All I have *ever* tried is the Leigh D4, Sean. It fits my needs well. But it took a while to reach my decision… (read on)

    Marc is right! These jigs *can* be great. However, a basic requirement for one looking to buy a new one is to properly *define* up front what his or her need(s) are or are likely to be. We should be doing this with all tool purchases.

    Only after properly defining the need should the prospective buyer make a decision. Why buy a very expensive jig, if it will be used only once a year or so? Or why buy the cheapest, if it will be used quite often, like almost daily?

    I am not sure that the dovetail jigs are “a direct spark of the divine”, but an essential tool that I use quite often. They WILL help you convey a message about a project, one of subtle emphasis on workmanship.

    Take your time to make a decision, and define your needs. THEN buy one!

  7. Kurt says:

    I could have sworn that I’ve seen Norm Abrams use this exact jig in the New Yankee workshop. If it’s good enough for Norm . . .

  8. Dan Lyke says:

    I’ve got a super cheap one (cheaper even than the Rockler…), it’s got a slightly twisted frame, it only lets me do one spacing, and I still end up using it.

    I think it’s worth the extra to go for something that’ll let you do full through dovetails with variable spacing, even though the extra may be 4x the cheap one, but I think nothing beats a dovetail for looks.

    (Well, okay, except for some of those really fancy japanese interlocking joints that can only be hand cut…)

  9. Michael W. says:

    I think it’s really a choice of what you like to do. I use my router a lot, but prefer to use my handtools for some things (dovetails included).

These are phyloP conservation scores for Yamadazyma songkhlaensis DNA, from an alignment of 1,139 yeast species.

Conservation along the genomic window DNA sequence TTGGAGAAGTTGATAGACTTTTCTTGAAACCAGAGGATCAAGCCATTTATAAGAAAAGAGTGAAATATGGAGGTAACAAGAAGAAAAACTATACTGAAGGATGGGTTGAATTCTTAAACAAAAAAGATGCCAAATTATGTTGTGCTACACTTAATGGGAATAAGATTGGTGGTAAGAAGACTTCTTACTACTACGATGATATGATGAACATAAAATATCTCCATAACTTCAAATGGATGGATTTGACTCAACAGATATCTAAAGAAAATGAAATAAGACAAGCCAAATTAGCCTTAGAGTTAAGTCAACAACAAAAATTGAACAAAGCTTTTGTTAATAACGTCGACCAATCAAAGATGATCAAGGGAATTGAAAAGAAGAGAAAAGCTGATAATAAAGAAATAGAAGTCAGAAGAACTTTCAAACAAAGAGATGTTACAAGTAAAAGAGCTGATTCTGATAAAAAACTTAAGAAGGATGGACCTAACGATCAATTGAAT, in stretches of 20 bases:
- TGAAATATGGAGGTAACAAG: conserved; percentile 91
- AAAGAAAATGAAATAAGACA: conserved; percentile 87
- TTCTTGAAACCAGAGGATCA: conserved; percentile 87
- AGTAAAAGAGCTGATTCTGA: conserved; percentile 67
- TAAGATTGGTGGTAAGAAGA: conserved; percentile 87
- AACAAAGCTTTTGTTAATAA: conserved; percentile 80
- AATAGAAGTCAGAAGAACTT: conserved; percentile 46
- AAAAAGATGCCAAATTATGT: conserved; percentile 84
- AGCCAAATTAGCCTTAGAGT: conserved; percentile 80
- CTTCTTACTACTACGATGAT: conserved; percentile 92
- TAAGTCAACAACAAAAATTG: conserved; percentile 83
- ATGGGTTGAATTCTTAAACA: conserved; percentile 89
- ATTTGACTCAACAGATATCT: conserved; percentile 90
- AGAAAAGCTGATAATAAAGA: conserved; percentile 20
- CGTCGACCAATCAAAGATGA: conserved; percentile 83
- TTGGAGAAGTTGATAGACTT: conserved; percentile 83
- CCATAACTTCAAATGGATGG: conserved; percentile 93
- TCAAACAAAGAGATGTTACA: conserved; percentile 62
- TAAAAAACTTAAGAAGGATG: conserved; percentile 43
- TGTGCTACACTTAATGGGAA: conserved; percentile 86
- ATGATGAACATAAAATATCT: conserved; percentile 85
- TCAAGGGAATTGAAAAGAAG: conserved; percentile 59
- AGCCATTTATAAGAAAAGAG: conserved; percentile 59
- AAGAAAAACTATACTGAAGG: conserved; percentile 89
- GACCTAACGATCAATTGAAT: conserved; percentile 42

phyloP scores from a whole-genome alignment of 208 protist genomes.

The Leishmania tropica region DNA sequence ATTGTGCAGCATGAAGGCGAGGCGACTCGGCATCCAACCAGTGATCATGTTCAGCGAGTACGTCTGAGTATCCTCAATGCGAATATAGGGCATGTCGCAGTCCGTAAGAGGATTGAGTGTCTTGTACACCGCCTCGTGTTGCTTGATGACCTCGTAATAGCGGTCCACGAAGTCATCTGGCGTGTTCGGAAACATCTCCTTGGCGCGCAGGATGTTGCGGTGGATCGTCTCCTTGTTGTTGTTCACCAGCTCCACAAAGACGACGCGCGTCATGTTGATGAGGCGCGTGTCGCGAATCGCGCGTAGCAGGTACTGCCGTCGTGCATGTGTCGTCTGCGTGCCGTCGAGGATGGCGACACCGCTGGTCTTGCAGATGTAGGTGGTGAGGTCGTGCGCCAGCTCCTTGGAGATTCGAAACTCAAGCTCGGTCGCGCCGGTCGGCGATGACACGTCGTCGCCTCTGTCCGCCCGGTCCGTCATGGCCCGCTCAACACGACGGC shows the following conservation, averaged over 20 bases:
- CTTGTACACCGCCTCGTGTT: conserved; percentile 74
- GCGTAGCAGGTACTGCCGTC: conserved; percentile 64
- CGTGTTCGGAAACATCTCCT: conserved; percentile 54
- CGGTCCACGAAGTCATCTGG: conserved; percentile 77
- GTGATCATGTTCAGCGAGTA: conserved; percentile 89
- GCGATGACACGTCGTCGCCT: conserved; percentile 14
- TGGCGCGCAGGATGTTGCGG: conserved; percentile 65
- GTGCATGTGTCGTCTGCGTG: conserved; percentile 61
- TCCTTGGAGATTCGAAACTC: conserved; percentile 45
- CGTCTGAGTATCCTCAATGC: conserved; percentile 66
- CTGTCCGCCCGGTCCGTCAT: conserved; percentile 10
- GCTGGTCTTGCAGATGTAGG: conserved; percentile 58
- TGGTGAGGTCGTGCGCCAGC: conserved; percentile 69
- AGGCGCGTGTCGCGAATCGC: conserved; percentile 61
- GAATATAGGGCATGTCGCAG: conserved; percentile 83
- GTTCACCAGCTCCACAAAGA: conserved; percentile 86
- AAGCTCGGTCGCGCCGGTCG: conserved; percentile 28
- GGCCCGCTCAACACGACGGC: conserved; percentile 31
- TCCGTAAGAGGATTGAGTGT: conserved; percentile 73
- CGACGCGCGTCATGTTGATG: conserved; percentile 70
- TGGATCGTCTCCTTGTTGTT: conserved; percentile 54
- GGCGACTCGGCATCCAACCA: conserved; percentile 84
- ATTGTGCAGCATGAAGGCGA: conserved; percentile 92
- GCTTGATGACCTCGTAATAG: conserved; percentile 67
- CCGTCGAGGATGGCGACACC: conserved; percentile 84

For someone who doesn’t want to take the time to learn how to do them by hand I think they’re fine (someone like Gary who has limited time in the shop is a good example).

  10. John Daugh says:

    Save your money and buy a Leigh jig. This style, with a fixed finger template, is too constraining – you sometimes need to size your parts to fit the jig.

  11. Mike says:

    Being a newbie too, I have gnawed over things like this many times as well. I used to rationale cheaper tools and toys by saying I’ll only use them a couple of times a year and can’t justify the cost. But a mediocre tool is a mediocre tool even if only used occasionally, so I would say read your reviews and look to spending a little more. The Porter Cable DT jig has gotten good reviews from FWW – although not as versitle as the Leigh or efficient as the Akeda, it is quality and a bit cheaper. Just something to consider.

    In my opinion, dovetails are a strong and appropriate joint for certain case construction needs and a dovetail jig will get you there easier and faster. However, the true “sparks of the devine” are those masters who can bang them out by hand just as quickly as using a jig. Ya gotta admire that.